Mattia Loppini 1 , Guido Grappiolo 2
- Department of Biomedical Sciences, Humanitas University, Italy; Hip Diseases and Joint Replacement Surgery Unit, Humanitas Clinical and Research Center, Italy.
- Hip Diseases and Joint Replacement Surgery Unit, Humanitas Clinical and Research Center, Italy.
Over the last two decades, several conservative femoral prostheses have been designed. The goals of conservative stems include: the spearing of the trochanteric bone stock; a more physiological loading in the proximal femur reducing the risk of stress shielding; and to avoid a long stem into the diaphysis preventing impingement with the femoral cortex and thigh pain.All stems designed to be less invasive than conventional uncemented stems are commonly named ‘short stems’. However, this term is misleading because it refers to a heterogeneous group of stems deeply different in terms of design, biomechanics and bearing. In the short-term follow-up, all conservative stems provided excellent survivorship. However, variable rates of complications were reported, including stem malalignment, incorrect stem sizing and intra-operative fracture.Radiostereometric analysis (RSA) studies demonstrated that some conservative stems were affected by an early slight migration and rotation within the first months after surgery, followed by a secondary stable fixation. Dual-energy x-ray absorptiometry (DEXA) studies demonstrated an implant-specific pattern of bone remodelling.Although the vast majority of stems demonstrated a good osseointegration, some prostheses transferred loads particularly to the lateral and distal-medial regions, favouring proximal stress shielding and bone atrophy in the great trochanter and calcar regions. Cite this article: EFORT Open Rev 2018;3:149-159. DOI: 10.1302/2058-5241.3.170052.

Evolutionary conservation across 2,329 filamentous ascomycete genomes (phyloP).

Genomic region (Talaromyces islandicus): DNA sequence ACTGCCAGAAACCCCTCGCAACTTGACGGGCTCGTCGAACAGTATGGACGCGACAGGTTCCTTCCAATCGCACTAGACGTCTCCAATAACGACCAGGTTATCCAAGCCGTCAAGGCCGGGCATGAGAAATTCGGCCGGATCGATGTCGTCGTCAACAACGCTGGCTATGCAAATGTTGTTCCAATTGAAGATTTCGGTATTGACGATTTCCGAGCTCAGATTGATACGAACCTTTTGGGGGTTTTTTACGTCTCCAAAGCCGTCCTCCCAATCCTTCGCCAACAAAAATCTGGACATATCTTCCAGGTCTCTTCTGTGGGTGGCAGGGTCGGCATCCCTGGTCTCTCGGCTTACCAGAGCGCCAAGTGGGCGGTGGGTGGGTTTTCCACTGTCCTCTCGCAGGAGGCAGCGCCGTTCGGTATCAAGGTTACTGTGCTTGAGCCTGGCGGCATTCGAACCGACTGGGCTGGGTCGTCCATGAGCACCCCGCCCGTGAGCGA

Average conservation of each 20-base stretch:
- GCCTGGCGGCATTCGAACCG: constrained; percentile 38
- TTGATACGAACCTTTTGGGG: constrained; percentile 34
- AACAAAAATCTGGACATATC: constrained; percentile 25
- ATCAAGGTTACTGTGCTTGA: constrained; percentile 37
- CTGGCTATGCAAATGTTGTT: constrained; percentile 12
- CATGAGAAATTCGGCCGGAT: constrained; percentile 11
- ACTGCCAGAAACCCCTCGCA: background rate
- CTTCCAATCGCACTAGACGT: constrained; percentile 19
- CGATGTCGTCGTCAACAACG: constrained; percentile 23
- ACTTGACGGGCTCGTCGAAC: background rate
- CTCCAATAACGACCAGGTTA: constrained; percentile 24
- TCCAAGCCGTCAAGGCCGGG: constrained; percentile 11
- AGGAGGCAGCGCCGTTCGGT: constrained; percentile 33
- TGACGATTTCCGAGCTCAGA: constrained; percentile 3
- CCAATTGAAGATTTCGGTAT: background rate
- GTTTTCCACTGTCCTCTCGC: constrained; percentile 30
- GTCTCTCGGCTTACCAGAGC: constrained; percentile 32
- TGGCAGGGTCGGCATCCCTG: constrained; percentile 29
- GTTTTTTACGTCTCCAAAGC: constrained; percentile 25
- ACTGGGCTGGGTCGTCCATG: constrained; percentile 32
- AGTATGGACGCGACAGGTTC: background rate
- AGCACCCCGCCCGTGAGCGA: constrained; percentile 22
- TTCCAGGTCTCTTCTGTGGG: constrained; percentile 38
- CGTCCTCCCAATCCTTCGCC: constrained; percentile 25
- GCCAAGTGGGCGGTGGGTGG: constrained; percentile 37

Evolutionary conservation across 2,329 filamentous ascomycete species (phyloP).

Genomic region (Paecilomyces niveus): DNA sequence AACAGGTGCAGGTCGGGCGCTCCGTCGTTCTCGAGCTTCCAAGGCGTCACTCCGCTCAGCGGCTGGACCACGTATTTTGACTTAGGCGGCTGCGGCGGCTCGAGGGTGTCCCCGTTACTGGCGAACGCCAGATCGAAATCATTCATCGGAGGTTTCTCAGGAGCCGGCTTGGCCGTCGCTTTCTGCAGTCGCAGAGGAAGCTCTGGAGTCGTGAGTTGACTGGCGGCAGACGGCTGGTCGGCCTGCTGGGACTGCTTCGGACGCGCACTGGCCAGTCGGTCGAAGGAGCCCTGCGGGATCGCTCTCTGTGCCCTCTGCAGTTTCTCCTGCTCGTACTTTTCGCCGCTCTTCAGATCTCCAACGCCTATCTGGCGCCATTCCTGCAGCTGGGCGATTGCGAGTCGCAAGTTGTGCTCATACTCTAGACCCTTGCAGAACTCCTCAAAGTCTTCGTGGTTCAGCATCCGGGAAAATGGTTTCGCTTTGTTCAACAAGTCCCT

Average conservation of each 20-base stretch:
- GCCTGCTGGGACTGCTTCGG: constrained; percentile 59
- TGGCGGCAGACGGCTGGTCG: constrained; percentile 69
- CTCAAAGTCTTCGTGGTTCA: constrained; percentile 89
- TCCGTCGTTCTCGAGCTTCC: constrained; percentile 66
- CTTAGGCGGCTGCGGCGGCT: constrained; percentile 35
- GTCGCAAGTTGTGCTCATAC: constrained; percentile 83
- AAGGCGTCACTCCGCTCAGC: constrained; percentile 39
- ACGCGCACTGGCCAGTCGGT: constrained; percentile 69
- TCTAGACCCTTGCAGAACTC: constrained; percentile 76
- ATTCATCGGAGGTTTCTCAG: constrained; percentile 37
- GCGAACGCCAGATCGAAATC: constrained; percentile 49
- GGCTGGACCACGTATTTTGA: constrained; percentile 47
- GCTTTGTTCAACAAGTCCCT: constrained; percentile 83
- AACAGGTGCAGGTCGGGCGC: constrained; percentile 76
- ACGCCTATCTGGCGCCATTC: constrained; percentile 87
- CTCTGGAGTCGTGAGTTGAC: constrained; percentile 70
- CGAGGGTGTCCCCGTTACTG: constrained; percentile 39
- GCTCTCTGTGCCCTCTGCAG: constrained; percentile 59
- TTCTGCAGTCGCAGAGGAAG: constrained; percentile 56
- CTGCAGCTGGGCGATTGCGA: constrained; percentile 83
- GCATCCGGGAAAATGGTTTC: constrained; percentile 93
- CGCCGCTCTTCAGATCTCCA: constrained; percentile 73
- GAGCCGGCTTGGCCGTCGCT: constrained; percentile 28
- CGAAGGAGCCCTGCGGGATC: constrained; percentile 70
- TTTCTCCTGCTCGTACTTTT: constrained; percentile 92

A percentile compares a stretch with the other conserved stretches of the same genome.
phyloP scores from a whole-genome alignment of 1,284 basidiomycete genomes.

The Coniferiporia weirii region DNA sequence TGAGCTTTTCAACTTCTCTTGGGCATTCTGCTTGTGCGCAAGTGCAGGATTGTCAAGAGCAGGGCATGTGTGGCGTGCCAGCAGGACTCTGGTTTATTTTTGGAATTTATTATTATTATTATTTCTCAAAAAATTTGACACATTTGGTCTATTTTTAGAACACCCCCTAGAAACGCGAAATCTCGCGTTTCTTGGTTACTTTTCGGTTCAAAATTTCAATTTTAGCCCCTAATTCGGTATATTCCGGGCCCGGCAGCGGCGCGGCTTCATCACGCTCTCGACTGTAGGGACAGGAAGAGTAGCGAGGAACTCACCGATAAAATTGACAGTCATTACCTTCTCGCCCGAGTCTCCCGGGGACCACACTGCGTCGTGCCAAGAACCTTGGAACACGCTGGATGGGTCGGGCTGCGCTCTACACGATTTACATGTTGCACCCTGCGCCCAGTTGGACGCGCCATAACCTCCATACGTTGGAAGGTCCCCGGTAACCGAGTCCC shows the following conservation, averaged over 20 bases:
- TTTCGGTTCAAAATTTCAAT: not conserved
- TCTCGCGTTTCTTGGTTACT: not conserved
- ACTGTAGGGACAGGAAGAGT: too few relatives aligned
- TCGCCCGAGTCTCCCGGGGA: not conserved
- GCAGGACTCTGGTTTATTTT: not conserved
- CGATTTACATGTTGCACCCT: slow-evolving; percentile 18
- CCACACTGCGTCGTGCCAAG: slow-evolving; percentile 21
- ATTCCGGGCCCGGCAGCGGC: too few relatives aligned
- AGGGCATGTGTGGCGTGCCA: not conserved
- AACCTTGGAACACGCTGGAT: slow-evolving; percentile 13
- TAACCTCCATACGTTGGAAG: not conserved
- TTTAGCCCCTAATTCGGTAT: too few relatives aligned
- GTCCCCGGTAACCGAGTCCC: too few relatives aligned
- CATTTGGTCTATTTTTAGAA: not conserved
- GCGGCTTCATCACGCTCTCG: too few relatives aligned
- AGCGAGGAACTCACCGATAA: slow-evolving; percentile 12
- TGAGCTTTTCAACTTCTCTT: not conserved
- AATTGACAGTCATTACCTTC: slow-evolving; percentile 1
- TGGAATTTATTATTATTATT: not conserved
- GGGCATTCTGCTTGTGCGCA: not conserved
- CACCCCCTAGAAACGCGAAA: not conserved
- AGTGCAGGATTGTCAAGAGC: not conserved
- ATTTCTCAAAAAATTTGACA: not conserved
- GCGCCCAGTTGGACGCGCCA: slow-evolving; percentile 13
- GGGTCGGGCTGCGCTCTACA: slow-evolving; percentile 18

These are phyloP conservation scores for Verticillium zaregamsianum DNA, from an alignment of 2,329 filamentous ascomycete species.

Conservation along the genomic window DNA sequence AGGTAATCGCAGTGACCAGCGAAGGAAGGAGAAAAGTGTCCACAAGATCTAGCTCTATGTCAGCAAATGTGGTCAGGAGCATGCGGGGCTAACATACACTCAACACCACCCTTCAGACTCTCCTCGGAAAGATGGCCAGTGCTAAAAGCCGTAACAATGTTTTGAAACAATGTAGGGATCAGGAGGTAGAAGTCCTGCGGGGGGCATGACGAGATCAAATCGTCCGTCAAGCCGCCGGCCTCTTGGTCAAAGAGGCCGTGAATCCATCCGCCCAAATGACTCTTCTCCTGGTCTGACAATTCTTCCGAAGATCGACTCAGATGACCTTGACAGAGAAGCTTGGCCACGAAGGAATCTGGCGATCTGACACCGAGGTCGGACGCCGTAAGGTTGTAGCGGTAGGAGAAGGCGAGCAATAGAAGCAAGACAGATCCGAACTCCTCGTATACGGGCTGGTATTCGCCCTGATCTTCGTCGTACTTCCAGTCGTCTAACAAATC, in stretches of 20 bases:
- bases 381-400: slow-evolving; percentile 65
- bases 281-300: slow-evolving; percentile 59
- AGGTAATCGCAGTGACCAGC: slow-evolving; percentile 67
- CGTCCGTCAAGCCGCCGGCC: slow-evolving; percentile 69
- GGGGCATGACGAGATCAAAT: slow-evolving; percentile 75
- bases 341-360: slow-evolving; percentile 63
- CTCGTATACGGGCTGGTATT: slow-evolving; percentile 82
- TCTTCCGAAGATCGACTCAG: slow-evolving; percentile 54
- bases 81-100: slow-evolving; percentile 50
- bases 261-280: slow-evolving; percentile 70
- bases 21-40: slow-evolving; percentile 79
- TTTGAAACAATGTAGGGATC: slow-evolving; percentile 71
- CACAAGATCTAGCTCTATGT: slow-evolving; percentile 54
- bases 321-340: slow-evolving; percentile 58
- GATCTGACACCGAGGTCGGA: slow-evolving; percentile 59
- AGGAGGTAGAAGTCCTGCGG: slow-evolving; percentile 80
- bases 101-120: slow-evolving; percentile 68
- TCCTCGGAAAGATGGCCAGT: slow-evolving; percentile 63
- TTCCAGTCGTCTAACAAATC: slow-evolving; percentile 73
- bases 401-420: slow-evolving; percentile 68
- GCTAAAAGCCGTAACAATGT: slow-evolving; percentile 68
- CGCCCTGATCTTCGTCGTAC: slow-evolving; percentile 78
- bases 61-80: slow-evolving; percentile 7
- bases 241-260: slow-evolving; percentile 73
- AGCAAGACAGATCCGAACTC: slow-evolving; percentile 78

Keywords: outcomes; short stems; total hip arthroplasty; uncemented.